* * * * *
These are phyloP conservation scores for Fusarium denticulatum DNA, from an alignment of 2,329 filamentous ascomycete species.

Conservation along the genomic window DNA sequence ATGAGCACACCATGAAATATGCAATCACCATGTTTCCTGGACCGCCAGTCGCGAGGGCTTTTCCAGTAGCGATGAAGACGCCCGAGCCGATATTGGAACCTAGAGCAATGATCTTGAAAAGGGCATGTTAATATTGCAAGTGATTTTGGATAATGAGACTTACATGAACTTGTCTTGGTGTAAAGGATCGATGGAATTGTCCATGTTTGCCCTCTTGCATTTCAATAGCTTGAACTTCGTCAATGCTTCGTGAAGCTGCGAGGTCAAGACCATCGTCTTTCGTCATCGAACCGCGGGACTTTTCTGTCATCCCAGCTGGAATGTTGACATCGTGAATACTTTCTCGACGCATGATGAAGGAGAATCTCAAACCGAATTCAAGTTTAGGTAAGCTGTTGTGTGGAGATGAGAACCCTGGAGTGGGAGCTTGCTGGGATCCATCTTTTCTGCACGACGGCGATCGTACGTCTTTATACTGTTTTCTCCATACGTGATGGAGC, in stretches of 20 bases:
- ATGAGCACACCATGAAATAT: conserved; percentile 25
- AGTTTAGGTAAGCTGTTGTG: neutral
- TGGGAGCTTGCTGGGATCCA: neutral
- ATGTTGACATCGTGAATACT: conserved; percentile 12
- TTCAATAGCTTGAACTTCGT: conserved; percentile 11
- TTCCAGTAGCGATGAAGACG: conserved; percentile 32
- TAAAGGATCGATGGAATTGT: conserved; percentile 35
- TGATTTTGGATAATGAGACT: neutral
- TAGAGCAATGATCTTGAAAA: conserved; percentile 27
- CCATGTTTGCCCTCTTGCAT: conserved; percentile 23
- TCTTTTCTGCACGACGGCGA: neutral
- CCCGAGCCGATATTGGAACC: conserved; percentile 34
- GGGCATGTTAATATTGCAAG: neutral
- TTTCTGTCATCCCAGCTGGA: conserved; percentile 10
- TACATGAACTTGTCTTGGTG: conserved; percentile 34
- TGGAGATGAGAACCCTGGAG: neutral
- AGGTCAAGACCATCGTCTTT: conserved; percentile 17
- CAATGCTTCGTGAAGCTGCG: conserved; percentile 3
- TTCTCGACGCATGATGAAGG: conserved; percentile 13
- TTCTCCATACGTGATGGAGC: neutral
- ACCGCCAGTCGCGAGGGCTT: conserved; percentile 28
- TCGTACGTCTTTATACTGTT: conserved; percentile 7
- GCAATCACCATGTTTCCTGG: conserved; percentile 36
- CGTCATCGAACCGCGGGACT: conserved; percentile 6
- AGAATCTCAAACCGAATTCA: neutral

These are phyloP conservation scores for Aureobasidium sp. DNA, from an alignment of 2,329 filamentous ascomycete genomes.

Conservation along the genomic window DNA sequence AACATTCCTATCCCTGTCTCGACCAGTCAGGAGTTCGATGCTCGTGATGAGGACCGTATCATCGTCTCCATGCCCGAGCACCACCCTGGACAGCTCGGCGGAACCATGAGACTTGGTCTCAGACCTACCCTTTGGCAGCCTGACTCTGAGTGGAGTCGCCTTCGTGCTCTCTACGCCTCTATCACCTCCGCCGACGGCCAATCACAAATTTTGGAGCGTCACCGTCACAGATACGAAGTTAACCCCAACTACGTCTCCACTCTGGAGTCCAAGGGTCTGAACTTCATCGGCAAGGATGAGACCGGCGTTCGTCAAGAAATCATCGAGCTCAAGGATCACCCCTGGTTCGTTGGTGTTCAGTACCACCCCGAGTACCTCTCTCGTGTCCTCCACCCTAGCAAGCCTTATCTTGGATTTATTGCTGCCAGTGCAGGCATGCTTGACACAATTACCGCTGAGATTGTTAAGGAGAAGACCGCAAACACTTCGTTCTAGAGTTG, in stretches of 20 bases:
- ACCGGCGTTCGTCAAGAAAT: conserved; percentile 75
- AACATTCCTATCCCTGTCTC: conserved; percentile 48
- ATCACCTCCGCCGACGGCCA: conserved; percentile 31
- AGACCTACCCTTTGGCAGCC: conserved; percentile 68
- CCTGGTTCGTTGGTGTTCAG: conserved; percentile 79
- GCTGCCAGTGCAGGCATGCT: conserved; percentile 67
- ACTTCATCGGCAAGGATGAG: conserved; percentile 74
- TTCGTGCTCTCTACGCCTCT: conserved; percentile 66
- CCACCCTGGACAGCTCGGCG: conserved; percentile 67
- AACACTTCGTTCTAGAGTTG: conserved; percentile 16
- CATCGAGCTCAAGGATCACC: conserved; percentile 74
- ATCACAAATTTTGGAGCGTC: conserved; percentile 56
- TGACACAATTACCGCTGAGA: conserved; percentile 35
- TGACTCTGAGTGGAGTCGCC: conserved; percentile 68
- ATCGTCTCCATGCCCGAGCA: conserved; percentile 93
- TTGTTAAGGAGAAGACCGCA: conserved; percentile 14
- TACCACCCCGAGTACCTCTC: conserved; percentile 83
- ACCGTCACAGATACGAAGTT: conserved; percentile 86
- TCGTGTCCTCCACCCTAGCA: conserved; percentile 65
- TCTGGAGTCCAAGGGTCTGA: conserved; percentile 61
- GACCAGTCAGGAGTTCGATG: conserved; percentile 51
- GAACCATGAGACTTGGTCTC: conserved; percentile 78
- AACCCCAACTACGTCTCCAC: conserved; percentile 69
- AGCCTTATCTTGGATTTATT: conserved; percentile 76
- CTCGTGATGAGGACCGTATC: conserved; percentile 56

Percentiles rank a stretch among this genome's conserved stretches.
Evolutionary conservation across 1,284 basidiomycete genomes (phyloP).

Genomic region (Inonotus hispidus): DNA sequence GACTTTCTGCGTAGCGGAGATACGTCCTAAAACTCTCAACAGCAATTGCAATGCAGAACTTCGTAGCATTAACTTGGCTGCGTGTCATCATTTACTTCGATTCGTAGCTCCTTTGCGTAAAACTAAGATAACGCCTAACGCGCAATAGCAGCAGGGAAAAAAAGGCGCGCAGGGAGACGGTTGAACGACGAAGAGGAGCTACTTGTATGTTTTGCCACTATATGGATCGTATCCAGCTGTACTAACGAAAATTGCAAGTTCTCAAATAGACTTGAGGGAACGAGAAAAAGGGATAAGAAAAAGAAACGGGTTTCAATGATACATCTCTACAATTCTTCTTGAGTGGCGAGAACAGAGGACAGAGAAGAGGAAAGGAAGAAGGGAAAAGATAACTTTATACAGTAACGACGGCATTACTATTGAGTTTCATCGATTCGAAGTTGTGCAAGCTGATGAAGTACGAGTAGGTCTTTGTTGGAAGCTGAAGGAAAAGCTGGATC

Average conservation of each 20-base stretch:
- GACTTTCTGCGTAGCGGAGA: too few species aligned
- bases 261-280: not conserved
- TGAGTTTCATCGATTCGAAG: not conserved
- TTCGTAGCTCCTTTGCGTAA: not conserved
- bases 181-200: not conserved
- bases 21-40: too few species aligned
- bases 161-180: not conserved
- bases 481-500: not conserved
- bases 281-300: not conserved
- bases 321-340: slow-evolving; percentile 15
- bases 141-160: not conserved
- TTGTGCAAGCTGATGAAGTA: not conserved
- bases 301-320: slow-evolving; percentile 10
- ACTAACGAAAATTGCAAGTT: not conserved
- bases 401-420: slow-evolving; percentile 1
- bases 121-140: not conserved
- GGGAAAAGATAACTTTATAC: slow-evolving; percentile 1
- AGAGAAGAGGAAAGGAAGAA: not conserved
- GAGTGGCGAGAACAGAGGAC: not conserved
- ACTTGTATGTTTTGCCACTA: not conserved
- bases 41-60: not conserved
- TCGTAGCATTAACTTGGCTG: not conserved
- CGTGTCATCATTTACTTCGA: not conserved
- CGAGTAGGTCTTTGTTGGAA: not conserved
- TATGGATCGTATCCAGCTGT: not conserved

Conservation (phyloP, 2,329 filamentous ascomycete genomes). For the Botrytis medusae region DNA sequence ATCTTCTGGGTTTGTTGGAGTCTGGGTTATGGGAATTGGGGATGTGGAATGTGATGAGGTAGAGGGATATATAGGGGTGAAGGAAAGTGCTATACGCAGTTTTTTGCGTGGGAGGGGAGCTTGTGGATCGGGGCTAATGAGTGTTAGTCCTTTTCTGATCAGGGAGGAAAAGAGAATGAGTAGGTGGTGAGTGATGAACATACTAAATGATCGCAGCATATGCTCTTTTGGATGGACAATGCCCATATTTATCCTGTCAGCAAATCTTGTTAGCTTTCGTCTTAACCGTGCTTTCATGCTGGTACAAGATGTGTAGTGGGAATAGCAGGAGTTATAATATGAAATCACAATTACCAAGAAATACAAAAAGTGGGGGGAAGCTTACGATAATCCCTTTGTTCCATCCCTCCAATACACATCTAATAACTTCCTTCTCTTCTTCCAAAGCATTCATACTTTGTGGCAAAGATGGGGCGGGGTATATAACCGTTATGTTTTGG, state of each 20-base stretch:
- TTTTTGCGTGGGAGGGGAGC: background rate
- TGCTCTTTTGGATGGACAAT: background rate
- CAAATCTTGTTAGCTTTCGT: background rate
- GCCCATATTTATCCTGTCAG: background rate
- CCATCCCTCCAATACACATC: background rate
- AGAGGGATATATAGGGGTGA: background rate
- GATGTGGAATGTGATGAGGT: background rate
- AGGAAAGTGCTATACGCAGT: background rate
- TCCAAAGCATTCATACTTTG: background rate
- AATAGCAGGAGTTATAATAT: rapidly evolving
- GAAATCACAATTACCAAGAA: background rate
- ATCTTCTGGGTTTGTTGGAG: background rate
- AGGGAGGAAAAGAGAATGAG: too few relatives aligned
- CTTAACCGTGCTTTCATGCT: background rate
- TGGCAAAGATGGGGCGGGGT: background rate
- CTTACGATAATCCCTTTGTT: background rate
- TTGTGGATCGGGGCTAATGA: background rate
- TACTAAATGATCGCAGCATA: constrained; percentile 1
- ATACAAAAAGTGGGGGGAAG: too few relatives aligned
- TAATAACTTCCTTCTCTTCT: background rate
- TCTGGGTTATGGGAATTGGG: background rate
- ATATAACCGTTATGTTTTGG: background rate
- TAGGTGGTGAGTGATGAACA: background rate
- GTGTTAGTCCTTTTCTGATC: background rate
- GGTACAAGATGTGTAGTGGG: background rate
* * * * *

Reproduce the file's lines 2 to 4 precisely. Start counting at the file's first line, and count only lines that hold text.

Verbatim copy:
Conservation along the genomic window DNA sequence ATGAGCACACCATGAAATATGCAATCACCATGTTTCCTGGACCGCCAGTCGCGAGGGCTTTTCCAGTAGCGATGAAGACGCCCGAGCCGATATTGGAACCTAGAGCAATGATCTTGAAAAGGGCATGTTAATATTGCAAGTGATTTTGGATAATGAGACTTACATGAACTTGTCTTGGTGTAAAGGATCGATGGAATTGTCCATGTTTGCCCTCTTGCATTTCAATAGCTTGAACTTCGTCAATGCTTCGTGAAGCTGCGAGGTCAAGACCATCGTCTTTCGTCATCGAACCGCGGGACTTTTCTGTCATCCCAGCTGGAATGTTGACATCGTGAATACTTTCTCGACGCATGATGAAGGAGAATCTCAAACCGAATTCAAGTTTAGGTAAGCTGTTGTGTGGAGATGAGAACCCTGGAGTGGGAGCTTGCTGGGATCCATCTTTTCTGCACGACGGCGATCGTACGTCTTTATACTGTTTTCTCCATACGTGATGGAGC, in stretches of 20 bases:
- ATGAGCACACCATGAAATAT: conserved; percentile 25
- AGTTTAGGTAAGCTGTTGTG: neutral